6) Conversion therapies are not yet prohibited in Austria. These conversion attempts, which aim to make people straight, can legally take place. According to reports from the USA, electric shocks are even used there in some places to lead to a change of character. These “therapies” do not live up to their name – instead of healing something, they create trauma. By the way, the background is religious and comes from the evangelical movement.

7) A new wave of anti-LGBTIQ* laws is spreading worldwide. Especially the issue of transsexuality is currently being criminalised. From republican parts of America to Europe, where rights are being curtailed again and again in countries of the East. The African country of Uganda recently caused particular outrage after its already strict anti-LGBTIQ* laws were made even stricter and can now be punished with the death penalty in “serious cases”. In Germany, meanwhile, the AfD is calling for “Pride Month” to put the rainbow propaganda that is impossible for their beliefs in its place on social media. The aim is to stand up to Pride Month. After all, it would only need three colours: black, red and gold.

8) The current debate about children’s readings by drag queens is being politically instrumentalised. This is simply about children being read to by people who are colourfully and elaborately dressed up – something that children are known to love. For what? To signal that diversity is something beautiful. That even boys are allowed to wear a dress once in a while if they enjoy it. That nail polish has no gender. Not to mention the messages of the inclusive stories in the books. What the right-wing fringe does with them, on the other hand, is pure agitation. Fear mongering is used and it is suggested that drag queens sexualise kids and present them with smutty content that is not age-appropriate. At the demo against these readings (bad enough that such readings take place at all!), charges against the Prohibition Act were recorded. Again, the question arises (not really) whether a Hitler salute might not be a more harmful influence on a child than a man in disguise. Last year the entrance to a library was actually bricked up before a drag reading. WALLED UP. I have nothing more to say about that.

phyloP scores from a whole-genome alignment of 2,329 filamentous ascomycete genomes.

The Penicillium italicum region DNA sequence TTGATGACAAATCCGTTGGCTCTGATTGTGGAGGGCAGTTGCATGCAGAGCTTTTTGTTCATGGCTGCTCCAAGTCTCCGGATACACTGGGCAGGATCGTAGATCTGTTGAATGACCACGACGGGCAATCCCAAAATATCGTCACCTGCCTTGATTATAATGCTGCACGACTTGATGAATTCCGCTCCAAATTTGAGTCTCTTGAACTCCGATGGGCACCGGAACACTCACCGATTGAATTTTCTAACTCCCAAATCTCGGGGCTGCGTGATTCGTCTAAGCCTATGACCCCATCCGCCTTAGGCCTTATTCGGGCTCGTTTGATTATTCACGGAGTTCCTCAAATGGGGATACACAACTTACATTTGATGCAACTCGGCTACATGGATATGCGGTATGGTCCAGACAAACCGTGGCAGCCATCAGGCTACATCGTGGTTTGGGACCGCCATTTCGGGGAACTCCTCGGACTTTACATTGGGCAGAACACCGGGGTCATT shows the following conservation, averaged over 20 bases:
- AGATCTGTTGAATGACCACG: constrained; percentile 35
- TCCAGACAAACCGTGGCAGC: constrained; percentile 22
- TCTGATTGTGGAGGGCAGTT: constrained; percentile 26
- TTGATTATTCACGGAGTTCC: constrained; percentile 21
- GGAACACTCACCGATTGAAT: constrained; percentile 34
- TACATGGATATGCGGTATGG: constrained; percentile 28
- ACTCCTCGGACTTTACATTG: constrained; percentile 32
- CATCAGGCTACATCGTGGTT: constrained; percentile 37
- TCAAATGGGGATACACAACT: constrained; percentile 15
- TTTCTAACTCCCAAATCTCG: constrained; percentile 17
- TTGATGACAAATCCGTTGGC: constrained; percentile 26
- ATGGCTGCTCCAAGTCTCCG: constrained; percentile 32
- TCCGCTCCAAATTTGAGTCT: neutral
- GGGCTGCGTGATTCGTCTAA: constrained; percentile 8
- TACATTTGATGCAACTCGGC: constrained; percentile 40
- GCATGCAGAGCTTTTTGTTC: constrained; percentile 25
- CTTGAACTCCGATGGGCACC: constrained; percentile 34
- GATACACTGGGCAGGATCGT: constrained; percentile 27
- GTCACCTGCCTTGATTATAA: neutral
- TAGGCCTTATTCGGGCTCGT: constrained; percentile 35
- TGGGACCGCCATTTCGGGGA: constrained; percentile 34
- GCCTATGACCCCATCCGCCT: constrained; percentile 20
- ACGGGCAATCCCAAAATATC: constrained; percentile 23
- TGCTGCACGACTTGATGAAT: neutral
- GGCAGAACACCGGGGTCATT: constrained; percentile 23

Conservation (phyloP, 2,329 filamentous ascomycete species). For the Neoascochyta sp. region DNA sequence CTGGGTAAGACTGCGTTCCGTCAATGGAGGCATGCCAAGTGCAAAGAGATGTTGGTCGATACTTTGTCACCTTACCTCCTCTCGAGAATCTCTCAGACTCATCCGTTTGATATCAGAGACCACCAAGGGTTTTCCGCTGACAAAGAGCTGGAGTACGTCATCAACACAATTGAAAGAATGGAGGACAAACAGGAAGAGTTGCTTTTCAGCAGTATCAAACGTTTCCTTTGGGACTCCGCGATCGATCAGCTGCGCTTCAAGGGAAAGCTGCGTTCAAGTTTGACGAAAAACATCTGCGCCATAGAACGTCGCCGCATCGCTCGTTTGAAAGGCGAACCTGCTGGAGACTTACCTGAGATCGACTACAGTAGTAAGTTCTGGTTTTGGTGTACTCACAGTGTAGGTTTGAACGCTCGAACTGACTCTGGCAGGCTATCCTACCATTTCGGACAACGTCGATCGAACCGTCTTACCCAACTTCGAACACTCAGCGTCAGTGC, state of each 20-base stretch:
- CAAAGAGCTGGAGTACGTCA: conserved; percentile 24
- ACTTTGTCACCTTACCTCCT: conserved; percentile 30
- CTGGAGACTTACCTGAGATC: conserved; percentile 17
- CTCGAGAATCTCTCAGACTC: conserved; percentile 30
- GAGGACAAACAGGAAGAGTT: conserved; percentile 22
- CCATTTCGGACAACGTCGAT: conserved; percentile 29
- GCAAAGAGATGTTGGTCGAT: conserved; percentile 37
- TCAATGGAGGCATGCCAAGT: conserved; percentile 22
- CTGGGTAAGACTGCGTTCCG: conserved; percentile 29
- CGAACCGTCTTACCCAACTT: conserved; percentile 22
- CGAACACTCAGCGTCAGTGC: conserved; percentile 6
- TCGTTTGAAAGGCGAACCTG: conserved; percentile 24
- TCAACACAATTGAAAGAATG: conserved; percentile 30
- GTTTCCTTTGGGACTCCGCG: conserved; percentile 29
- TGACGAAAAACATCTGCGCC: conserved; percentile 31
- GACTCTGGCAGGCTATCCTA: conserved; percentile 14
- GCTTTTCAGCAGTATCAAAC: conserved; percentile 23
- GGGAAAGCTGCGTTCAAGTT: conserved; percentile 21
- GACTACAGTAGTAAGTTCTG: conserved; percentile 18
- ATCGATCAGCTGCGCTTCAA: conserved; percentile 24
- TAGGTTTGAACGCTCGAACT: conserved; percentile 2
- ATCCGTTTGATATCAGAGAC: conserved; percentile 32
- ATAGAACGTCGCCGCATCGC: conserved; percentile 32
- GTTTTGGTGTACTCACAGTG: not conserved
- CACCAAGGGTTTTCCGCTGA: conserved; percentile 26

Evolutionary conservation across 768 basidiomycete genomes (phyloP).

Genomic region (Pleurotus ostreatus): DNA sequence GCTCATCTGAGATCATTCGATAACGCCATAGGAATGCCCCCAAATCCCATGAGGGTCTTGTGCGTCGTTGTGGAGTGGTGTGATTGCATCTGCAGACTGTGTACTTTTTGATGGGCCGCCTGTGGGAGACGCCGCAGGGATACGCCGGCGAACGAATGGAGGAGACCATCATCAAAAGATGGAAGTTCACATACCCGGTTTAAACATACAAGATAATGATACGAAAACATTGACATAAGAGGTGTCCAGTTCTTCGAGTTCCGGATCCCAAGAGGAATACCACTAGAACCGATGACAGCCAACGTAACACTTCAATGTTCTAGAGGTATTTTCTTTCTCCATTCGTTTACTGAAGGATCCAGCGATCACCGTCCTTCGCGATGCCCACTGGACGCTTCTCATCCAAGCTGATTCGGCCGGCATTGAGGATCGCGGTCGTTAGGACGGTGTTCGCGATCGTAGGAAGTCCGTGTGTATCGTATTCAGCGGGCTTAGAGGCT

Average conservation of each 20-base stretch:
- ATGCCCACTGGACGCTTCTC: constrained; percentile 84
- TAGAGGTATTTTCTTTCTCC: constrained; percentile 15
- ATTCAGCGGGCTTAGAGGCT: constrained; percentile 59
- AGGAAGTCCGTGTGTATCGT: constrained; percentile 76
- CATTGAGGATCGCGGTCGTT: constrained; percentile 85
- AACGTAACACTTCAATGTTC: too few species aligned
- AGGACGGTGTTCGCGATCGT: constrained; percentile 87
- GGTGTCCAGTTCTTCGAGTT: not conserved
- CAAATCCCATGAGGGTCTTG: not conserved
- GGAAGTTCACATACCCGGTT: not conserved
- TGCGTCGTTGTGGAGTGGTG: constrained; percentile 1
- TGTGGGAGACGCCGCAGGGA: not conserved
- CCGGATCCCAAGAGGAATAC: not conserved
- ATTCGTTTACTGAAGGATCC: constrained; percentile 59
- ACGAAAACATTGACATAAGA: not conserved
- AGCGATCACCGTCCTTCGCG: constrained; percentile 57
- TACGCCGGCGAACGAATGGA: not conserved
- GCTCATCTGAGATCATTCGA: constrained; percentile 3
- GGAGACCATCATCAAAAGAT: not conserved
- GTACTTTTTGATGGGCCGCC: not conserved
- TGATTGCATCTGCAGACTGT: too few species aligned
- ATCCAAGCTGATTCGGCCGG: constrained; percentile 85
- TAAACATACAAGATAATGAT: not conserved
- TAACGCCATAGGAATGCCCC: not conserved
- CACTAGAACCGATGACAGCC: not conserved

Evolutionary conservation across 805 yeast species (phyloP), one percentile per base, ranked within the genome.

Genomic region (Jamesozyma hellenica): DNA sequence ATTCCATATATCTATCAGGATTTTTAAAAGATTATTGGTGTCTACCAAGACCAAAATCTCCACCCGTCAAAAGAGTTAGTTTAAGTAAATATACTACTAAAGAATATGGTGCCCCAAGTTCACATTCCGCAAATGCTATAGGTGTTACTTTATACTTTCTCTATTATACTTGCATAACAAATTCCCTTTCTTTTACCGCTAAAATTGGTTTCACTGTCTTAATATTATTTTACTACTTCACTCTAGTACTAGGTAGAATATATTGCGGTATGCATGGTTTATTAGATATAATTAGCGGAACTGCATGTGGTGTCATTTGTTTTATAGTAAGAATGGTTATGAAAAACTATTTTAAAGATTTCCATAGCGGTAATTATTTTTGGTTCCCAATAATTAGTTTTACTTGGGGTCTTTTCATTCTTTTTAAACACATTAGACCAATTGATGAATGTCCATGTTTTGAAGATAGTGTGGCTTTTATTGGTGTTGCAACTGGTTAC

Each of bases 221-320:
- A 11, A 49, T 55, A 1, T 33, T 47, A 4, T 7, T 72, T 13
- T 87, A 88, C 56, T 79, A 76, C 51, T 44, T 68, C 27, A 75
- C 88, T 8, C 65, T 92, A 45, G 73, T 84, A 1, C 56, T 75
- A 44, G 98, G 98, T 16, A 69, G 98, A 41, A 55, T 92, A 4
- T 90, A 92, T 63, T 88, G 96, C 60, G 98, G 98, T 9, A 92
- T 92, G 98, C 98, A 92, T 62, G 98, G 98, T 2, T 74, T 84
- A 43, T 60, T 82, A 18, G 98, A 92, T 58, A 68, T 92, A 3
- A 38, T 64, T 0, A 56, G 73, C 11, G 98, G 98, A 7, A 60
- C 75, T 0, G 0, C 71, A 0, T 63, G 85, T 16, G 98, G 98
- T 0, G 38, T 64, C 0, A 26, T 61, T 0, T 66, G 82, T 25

(c) Knesebeck Verlag
(c) Gaytimes

9) Pride parades are banned in many countries around the world, including in Europe. Those who take part in these demos risk arrest and violence. At the forefront: Serbia, Russia, and Turkey.

10) Violent crimes against LGBTIQ* persons are continuously increasing. While the German statistics portal Statista recorded 10 violent crimes against LGBTIQ* people recorded by the police in 2001, in 2022 there were 227! The figure has thus increased twentyfold in twenty years! Think of the number of unreported cases and of countries where homosexuality and transsexuality are even less accepted in society. Deadly sad. Every victim is one too many!

All images, except where noted, are from Unsplash.